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Duke Children's Receives $5 Million from Zeist Foundation

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Duke Health News 919-660-1306

DURHAM, N.C. -- Duke Children's Hospital and Health Center
has received its second-largest gift ever -- $5 million from
the Atlanta-based Zeist Foundation to benefit the
Neonatal-Perinatal Research Institute (NPRI).

Duke University Medical Center is committed to excellence in
neonatology, and is part of the National Institutes of
Health-supported Neonatal Research Network, a partnership of 16
academic medical centers all dedicated to improving the care of
premature babies and furthering research in the area. Infants
are considered premature if they are born before 37 weeks
gestation.

"We are very grateful to the Zeist Foundation for this
important gift," said Duke University President Richard H.
Brodhead. "Premature birth is a significant problem in our
state and the nation, and this gift will contribute to the
future health of many children."

Premature births are on the rise nationally and in North
Carolina, where 13.5 percent of all live births were premature
in 2004, according to the March of Dimes. Prematurity is the
leading cause of death for infants in the United States and is
a major cause of illness and disability, including
developmental delays, chronic respiratory problems, and vision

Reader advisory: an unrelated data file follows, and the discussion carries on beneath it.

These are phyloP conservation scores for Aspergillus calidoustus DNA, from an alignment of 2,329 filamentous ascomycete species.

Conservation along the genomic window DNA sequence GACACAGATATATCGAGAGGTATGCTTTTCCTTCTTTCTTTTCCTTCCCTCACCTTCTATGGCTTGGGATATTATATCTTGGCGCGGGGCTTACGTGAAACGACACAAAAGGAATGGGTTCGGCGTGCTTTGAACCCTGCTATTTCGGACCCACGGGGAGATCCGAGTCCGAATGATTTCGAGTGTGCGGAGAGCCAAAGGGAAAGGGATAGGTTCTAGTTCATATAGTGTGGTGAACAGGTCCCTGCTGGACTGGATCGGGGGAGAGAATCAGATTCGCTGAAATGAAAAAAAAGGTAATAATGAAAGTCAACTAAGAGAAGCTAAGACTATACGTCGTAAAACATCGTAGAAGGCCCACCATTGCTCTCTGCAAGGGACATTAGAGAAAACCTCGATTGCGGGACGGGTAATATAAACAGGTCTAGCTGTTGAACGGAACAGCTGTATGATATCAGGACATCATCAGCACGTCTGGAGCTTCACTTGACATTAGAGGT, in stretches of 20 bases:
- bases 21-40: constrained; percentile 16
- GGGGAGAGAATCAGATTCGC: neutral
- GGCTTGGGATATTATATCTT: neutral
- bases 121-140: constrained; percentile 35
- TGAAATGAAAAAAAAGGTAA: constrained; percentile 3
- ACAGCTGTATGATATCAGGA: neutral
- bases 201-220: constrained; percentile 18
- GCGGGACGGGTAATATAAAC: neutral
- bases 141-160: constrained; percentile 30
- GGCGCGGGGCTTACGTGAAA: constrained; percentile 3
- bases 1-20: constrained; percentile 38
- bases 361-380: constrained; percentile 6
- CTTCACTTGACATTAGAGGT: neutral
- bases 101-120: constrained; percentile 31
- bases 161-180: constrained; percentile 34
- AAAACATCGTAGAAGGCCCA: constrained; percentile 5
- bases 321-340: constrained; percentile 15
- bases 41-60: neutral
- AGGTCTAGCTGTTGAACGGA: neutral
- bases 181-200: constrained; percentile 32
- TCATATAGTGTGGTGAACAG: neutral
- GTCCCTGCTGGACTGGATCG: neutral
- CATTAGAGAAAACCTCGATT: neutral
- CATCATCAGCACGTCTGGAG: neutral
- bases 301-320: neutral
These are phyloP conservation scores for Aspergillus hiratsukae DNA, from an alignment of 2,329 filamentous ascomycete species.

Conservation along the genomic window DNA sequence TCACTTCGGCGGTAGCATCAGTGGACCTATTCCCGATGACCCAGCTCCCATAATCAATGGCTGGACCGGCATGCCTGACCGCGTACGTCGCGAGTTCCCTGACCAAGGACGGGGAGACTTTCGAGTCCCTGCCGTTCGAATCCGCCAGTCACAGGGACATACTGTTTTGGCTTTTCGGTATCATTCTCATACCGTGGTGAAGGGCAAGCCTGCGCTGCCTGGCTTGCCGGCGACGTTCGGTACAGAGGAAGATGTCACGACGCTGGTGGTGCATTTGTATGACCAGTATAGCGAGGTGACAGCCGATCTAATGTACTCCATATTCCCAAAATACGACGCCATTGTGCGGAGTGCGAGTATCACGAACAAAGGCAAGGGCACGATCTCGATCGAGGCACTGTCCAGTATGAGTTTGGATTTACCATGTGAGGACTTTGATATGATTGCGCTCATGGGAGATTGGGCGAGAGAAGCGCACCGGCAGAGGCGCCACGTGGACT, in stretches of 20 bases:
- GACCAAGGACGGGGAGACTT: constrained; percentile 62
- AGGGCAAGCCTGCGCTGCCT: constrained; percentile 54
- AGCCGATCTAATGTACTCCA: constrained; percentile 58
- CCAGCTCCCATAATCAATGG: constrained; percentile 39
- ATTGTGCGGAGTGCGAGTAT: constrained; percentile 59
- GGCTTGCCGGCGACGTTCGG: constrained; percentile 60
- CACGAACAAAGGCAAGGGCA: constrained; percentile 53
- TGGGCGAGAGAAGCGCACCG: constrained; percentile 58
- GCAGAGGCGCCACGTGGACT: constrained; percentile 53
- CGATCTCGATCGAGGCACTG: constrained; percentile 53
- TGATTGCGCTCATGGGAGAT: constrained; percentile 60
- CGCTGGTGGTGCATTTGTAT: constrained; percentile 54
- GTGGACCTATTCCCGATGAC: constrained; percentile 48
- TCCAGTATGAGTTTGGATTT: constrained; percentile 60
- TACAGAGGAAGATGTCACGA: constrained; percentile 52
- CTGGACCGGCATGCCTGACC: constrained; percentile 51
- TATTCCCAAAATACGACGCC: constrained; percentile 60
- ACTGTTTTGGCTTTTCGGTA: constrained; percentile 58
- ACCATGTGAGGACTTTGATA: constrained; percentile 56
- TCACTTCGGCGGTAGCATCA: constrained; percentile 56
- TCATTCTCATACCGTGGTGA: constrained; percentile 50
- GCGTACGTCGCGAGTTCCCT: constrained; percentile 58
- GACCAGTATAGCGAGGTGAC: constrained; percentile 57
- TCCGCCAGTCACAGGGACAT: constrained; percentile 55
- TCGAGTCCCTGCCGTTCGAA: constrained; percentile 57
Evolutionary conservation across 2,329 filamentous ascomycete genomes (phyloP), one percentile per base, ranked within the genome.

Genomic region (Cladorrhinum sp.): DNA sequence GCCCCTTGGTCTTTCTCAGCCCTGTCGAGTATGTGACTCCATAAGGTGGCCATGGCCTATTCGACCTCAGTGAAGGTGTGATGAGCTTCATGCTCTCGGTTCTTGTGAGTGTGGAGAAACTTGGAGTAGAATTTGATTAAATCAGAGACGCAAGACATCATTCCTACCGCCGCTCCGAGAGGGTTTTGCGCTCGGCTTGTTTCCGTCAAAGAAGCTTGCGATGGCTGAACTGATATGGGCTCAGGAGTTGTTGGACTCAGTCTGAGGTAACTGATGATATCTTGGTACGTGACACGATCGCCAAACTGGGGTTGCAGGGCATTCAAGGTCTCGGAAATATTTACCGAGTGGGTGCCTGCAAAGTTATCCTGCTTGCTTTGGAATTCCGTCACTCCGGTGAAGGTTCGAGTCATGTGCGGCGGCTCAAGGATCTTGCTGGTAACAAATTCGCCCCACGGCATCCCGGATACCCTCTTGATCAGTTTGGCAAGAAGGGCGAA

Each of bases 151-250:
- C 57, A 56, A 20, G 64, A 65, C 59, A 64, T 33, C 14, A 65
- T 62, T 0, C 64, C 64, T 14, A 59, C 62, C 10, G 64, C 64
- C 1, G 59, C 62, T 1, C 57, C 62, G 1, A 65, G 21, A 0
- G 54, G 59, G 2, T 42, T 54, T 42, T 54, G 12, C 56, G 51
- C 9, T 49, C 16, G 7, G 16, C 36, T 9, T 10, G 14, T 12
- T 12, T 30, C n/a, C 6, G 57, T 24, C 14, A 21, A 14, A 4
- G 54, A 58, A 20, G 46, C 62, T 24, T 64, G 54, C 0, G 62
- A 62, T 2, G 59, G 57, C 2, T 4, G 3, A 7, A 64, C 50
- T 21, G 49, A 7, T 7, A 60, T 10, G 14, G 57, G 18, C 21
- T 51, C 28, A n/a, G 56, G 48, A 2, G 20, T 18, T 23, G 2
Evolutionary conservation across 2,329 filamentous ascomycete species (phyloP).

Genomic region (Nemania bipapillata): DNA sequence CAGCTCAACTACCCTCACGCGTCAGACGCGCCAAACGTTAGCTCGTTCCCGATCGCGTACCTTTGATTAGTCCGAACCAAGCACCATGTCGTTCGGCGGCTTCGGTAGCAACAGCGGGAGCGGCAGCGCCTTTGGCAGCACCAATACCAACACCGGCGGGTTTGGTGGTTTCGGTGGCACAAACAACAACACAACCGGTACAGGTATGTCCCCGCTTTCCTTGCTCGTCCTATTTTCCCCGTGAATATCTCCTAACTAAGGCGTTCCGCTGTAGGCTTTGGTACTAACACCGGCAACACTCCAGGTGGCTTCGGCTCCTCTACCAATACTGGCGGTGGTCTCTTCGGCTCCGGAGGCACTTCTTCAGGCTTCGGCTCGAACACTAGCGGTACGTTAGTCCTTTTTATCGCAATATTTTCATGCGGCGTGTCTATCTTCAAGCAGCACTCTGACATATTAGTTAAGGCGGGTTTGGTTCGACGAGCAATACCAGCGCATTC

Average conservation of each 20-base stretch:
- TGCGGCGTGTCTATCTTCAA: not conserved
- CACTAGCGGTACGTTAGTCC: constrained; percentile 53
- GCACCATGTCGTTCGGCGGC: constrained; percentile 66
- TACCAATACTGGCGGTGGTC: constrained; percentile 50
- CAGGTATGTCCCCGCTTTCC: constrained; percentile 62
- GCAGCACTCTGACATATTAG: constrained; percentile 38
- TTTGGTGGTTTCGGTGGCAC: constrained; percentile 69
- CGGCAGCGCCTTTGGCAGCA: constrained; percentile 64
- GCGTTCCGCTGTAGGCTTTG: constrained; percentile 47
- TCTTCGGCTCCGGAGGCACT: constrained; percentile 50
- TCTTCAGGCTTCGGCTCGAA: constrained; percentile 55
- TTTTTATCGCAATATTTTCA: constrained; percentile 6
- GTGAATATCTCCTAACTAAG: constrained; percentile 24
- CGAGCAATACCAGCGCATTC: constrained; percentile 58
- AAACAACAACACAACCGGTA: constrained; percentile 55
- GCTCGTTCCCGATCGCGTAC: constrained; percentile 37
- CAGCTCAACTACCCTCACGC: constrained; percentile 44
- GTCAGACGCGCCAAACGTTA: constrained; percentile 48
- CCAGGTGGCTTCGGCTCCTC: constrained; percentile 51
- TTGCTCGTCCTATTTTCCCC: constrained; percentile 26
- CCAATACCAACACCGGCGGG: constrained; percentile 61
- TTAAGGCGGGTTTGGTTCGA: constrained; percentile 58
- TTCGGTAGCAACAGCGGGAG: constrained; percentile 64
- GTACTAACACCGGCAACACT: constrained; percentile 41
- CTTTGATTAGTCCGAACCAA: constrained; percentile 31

and hearing impairment.

Two million dollars of the gift will support research at the
NPRI; $1.5 million will endow The Jean and George W. Brumley
Jr., M.D. Professorship in Neurodevelopmental Biology. The NPRI
also will be renamed the Jean and George W. Brumley Jr.
Neonatal-Perinatal Research Institute.

The Zeist Foundation was created and is operated by the
family of George W. Brumley Jr., the first director of
neonatology at Duke University Medical Center. After 19 years
on the Duke faculty, Brumley left in 1981 to chair the
Department of Pediatrics at Emory University School of
Medicine. Brumley; his wife, Jean Stanback Brumley; and 10
other family members representing three generations were killed
in a July 2003 plane crash near Nairobi, Kenya.

"George was an incredible individual and mentor," said
Ronald N. Goldberg, M.D., the Shad-McBryde professor and vice
chair of pediatrics at Duke, who with Brumley co-founded the
NPRI and now serves as its director. "He was a man of honor,
and I can think of no better way to honor him than by
continuing to advance the understanding and treatment of birth
injury and defects through both basic and translational
clinical research. He had a genuine love and enthusiasm for
caring for babies."

Victor J. Dzau, M.D., Duke University chancellor for health
affairs and president and CEO of the Duke University Health
System, said the gift will "advance Duke's ability to conduct
cutting-edge neonatal-perinatal research and train the next
generation of experts. It will help us to work toward
understanding the genetic and cellular causes of major birth
defects, which are by far the leading cause of infant mortality
in the United States."

Neonatal researchers at Duke and the NPRI have played major
roles in the key advancements in neonatal medicine over the
past 25 years. Their contributions have included developing and
establishing safety protocols for high-frequency ventilation
(HFV) to treat respiratory failure in premature babies and
leading a national study that prompted the Food and Drug
Administration to approve inhaled nitric oxide therapy for
full-term infants with respiratory failure.

For more information on the George and Jean Brumley
Neonatal-Perinatal Research Institute, visit http://pediatrics.duke.edu.

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